LAFAYETTE, La. — The Lafayette City and Parish Councils met Thursday to review the proposed 2020-2021 budget and hold a wrap up discussion ahead of the final adoption of the budget at a Joint Council meeting on Sept. 17.
Much of the wrap up discussion focused on providing enough funding for the Heymann Performing Arts Center and Lafayette Science Museum for them to operate with the minimum amount of crew needed for both facilities to run.
The council also discussed the recent layoffs in the Parks and Recreation Department and how some staff could be retained and remain on payroll for Nov. 1 when the next budget year takes effect.
Councilman Glenn Lazard, who was absent for the meeting for health reasons, had proposed taking $3.5 million from the City General Fund to restore the previous cuts announced by Mayor-President Josh Guillory that closed four recreation centers on the Northside and laid off 37 employees.
However, Councilman Kevin Naquin offered a separate amendment to increase the funding for the Parks and Recreation Department by $375,000 from the City General Fund to go toward full-time salaries for some staff at the recreation centers.
Councilwoman Liz Hebert said she didn't think it was fair to hire back the 37 laid off Parks & Recreation employees and not consider the other 101 employees that were laid off earlier this year.
Guillory cited financial shortfalls in the current fiscal year for those cuts.
LCG Chief Financial Officer Lorrie Toups said that the proposed budget had been crafted in April before the pandemic hit and the economic downturn that followed it.
Toups said that LCG had seen extra sales tax revenue come in since last month. She said that every city millage in the proposed budget had been reduced and that the city fund had also been reduced to offset the millage reductions.
The council also discussed using $300,000 in CREATE funds to hire staff at the Lafayette Science Museum and the Heymann Center. These positions include two curators for the museum and a contractual development director.
The council said that $60,000 would go to create the contractual development director position that would work for both the museum and center to help the facilities raise money and market themselves to become self-sustaining.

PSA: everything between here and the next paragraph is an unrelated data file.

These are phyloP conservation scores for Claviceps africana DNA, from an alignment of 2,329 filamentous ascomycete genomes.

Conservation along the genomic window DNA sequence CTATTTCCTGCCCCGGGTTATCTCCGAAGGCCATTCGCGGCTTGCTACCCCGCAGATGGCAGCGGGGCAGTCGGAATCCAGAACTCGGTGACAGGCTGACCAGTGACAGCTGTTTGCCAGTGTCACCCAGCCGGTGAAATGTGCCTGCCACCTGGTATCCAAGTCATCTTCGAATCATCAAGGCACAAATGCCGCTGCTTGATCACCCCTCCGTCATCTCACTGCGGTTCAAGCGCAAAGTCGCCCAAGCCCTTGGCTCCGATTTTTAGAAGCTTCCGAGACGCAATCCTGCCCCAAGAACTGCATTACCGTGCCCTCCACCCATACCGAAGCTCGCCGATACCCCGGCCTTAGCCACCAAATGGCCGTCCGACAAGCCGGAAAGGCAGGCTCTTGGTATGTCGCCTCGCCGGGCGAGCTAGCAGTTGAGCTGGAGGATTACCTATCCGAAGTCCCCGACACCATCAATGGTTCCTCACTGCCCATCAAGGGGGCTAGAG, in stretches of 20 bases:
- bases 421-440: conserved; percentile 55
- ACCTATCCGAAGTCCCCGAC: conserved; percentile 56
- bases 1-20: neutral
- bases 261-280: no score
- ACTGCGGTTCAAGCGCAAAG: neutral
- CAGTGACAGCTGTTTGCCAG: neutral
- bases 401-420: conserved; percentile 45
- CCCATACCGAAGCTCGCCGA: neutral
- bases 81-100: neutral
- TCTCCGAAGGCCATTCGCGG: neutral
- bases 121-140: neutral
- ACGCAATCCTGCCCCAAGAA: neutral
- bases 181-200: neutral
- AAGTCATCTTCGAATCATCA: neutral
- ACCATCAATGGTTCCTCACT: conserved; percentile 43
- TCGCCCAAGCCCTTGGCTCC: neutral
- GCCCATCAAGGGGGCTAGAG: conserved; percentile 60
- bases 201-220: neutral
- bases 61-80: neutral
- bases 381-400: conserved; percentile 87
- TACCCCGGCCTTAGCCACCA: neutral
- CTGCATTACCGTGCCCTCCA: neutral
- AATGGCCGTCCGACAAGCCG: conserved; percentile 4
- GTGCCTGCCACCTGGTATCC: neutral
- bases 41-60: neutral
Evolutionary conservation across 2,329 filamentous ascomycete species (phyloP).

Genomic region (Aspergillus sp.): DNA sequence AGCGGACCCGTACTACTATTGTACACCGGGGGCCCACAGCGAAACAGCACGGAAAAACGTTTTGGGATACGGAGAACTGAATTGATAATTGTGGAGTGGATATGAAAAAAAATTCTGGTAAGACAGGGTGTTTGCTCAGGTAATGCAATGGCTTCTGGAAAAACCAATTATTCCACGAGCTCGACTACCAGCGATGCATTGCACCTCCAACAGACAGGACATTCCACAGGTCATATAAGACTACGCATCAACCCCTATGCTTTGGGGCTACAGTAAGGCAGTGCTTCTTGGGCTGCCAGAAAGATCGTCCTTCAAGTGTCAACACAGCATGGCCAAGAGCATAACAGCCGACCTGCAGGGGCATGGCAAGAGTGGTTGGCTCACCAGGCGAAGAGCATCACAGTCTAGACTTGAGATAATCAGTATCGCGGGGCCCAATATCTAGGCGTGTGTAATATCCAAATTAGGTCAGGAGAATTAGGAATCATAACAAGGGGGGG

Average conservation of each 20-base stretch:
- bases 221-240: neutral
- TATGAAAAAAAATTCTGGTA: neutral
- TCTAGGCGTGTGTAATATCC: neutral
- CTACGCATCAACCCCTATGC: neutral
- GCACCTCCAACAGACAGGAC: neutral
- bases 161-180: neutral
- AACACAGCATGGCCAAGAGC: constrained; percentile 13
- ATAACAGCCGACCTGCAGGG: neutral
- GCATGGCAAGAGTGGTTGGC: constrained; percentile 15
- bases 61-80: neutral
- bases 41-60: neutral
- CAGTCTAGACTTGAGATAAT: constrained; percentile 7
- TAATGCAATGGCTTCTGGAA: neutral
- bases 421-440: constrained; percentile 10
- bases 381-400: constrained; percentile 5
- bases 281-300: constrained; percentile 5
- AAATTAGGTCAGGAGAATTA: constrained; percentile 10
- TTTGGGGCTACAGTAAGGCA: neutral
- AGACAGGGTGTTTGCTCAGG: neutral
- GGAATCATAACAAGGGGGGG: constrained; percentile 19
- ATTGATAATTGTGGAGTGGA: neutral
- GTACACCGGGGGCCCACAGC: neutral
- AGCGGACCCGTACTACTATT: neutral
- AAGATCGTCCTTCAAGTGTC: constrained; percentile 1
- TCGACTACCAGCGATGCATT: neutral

Councilwoman Nanette Cook proposed an amendment to add $130,000 from the City General Fund, for a total of $230,000, for staff at the Heymann Center including a full-time maintenance foreman position, box office coordinator and some temporary employees to work when productions resume at the center.
Another amendment was offered to restore six months worth of funding for the Acadiana Nature Station.
An amendment that would remove city street lights from the city general fund and place them under the Lafayette Utilities System was pulled so that it could be further examined to determine if it is legal to do so.
The council also offered an amendment to their travel and meeting accounts totaling $10,100.
The Lafayette City Marshal's Office also made a request to the council to replace two of its police vehicles that total $105,300.
Cook made an amendment to restore funding for the Parks and Recreation Department's Tennis Program.
The Lafayette 2020-2021 budget will come up for a vote for final adoption during a special Joint Council Meeting on Thursday, Sept. 17, at 5:30 p.m. at Lafayette City-Parish Hall located at 705 W. University Ave., in Downtown Lafayette.
The budget review wrap up discussion can be viewed below:
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